and without any properties even as far as the approach to liberation [rnam par thar pa’i sgo]
are called the definitive meaning.
In short, the fundamental natural state [gshis kyi gnas lugs] and the sūtras which reveal it are said to be the definitive meaning and the sūtras of this (definitive meaning), while all those teachings which guide the intellect of sentient beings by many methods to the means of entering that fundamental nature [gshis], revealing the impure bewilderment [’khrul pa], its classifications and so on, are called the provisional meaning and the teachings of the provisional meaning.
Furthermore, a teacher should know the ’four kinds of intention’ [dgongs pa rnam bzhi] with which the buddhas deliver their teachings:
- the intention directed toward sameness [mnyam pa nyid la dgongs pa];
- the intention directed toward other meanings [don gzhan la dgongs pa];
- the intention directed toward other times [dus gzhan la dgongs pa]; and
- the intention directed toward the thoughts of individuals [gang zag bsam pa la dgongs pa].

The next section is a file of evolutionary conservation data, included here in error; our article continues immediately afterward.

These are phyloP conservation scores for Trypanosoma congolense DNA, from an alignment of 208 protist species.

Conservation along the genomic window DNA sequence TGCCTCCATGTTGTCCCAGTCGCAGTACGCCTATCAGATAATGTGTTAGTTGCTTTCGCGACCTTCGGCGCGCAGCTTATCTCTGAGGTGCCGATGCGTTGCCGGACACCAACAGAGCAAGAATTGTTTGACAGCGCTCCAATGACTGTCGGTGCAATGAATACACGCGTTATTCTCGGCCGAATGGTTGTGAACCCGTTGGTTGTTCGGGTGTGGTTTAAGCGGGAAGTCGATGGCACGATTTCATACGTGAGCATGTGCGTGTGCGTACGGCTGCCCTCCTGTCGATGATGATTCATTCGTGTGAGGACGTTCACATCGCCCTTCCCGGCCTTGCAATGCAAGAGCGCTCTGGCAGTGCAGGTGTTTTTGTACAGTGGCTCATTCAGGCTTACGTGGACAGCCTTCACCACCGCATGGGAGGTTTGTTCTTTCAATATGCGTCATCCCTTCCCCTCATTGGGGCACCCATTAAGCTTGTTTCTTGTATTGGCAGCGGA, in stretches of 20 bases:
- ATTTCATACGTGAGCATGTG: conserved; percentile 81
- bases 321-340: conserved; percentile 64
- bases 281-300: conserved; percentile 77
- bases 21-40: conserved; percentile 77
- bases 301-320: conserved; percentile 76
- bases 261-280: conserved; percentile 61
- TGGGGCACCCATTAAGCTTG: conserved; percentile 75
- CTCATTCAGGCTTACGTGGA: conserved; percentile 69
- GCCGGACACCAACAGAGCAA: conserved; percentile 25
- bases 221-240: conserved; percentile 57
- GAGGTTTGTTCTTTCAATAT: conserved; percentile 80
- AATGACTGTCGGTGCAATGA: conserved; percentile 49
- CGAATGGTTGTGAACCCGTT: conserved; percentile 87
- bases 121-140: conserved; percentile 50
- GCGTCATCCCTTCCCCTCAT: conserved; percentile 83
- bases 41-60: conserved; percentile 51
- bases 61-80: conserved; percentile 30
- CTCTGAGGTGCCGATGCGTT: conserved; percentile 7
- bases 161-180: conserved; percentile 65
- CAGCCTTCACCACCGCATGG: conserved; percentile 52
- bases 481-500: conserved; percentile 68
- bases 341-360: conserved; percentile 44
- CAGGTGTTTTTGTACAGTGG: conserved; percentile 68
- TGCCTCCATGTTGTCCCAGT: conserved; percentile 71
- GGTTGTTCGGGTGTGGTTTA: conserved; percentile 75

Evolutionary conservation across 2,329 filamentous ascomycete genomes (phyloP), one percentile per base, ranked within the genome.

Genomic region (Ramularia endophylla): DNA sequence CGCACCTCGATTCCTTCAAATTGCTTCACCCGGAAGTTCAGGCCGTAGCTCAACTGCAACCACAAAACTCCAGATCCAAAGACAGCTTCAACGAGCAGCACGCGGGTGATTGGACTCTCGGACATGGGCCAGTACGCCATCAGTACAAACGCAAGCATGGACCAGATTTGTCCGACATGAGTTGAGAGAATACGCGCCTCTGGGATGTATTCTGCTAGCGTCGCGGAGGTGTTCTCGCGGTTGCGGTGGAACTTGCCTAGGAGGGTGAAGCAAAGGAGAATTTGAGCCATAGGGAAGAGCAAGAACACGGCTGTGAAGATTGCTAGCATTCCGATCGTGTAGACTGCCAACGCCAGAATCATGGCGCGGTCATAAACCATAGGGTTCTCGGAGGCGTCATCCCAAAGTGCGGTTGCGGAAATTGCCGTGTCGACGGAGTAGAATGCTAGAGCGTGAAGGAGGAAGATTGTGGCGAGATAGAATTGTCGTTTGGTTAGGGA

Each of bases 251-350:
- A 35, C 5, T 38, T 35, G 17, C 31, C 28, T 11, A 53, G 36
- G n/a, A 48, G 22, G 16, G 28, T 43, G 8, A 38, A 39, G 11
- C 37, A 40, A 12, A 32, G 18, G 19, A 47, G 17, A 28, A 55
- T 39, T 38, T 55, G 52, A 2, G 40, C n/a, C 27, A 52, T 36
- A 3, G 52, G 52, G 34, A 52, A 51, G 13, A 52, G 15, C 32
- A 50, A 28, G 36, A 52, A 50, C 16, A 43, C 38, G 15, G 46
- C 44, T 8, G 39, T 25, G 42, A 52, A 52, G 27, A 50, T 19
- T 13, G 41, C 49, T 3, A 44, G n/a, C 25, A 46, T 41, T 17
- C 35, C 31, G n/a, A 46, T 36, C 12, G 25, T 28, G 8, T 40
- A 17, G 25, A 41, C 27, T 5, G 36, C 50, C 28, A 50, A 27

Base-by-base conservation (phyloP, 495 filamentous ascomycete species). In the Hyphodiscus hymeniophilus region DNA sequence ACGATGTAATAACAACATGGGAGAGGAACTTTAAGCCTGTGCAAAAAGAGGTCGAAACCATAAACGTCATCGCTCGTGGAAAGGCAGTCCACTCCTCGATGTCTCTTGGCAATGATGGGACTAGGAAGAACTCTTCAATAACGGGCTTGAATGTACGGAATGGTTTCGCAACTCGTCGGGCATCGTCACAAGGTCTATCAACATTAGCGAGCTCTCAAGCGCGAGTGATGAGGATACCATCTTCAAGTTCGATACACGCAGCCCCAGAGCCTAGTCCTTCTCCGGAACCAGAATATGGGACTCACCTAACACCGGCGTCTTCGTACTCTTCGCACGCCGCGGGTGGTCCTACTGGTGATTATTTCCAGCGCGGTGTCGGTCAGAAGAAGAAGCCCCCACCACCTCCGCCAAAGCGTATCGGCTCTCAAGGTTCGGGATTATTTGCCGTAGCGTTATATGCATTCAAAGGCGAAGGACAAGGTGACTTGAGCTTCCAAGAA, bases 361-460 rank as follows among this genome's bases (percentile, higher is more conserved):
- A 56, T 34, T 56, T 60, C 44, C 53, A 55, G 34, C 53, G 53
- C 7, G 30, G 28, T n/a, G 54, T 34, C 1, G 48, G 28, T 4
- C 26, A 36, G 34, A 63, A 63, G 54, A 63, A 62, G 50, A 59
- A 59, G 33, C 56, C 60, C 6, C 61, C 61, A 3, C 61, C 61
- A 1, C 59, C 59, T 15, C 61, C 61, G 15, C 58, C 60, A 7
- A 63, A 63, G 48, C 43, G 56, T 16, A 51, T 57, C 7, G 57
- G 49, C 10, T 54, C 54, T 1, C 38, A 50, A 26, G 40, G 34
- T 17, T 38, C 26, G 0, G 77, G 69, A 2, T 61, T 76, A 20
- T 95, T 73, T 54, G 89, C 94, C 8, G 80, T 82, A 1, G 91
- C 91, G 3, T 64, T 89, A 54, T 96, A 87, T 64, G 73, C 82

Düjom Rinpoche defines these as follows:
The intention [dgongs pa; skr. abhipraya] applies to those teachings which are included within slightly exaggerated [sgro btags] explanations and reveal indirect [kha drang par ma yin pa’i tshul] methods and purposes.
(1) Accordingly, the (Buddha’s) intention is directed toward sameness, as is exemplified in the following words spoken with an intention directed toward the sameness of the dharmakāya:
“At that time, I became the Tathāgata Vipaśyin.”
(2) When this intention is directed toward other meanings it is exemplified by the following words which were spoken with an intention directed toward the three essenceless natures [ngo bo nyid med pa gsum]:
“All phenomena are without essence.”
Now, the imaginary [kun brtags] is without essence in respect of attributes [mtshan nyid ngo bo nyid med] because in truth it definitely does not exist. The dependent [gzhan dbang] is without essence in respect of creation, because creation from the four extremes does not exist [skye ba ngo bo nyid de mu bzhi las skye ba ma grub pa]:
Things are not created from themselves because both that which was created and creation itself consist of instantaneous time moments, which renders them mutually exclusive substances [rdzas ’gal ba]. Nor are things created from something else, because the specific characteristics [rang mtshan] of that something else do not, on analysis, exist.
Then, things are not created from both (themselves and other causes), because they are mutually exclusive substances; and, (finally) without a cause, creation is impossible. The creation of whatever is apparitional and so forth instantly appears inasmuch as it is dependently originated [rten ’brel] in the manner of a mere dream or illusion.